Tuesday, June 29, 2010

Akerlof agrees

And now just after writing the below, I find myself reading George Akerlof's 2006 AEA presidential address, where he argues, more or less, that the whole problem with modern macroeconomics is the assumption that only economic arguments enter into utility functions. Bring in norms, and it's goodbye to the permanent income hypothesis, Modigliani-Miller, Ricardian equivalence, and the rest of it, and back to where positive, empirical, pluralistic macro left off in the '70s.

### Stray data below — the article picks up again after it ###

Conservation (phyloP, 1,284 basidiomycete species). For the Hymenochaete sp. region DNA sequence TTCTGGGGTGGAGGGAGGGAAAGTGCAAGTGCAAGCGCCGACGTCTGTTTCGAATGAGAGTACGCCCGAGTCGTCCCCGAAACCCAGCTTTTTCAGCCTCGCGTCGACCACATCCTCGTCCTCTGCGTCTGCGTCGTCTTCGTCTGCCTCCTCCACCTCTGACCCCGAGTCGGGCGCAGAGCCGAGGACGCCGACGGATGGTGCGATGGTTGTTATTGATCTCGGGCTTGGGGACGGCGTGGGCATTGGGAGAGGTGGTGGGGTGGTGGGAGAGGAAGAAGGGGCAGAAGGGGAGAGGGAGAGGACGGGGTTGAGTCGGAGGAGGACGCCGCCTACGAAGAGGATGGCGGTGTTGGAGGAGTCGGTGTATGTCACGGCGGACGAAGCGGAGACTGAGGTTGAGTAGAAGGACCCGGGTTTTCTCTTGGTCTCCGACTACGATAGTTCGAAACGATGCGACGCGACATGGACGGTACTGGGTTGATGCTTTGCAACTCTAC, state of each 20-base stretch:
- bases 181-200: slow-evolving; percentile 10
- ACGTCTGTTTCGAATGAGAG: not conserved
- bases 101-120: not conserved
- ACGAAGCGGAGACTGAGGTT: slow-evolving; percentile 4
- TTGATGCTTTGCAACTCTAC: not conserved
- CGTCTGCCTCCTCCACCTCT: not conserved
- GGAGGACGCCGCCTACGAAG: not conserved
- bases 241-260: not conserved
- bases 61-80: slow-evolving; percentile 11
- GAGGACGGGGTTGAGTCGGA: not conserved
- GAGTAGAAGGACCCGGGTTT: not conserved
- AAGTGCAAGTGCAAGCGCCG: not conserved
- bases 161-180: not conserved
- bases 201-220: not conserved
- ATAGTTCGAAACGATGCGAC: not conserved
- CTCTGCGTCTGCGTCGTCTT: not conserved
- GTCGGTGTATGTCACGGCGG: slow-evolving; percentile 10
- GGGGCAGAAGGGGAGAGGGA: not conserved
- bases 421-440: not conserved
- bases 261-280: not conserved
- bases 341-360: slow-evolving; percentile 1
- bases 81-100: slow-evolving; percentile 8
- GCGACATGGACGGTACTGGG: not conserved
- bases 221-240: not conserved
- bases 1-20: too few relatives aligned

(The problem of preferences that include non-economic arguments is also the subject of Amrtya Sen's article The Impossibility of a Paretian Liberal, which John Holbo so catastrophically misunderstood last year.)

Different angle of approach, same destination, seems to me.

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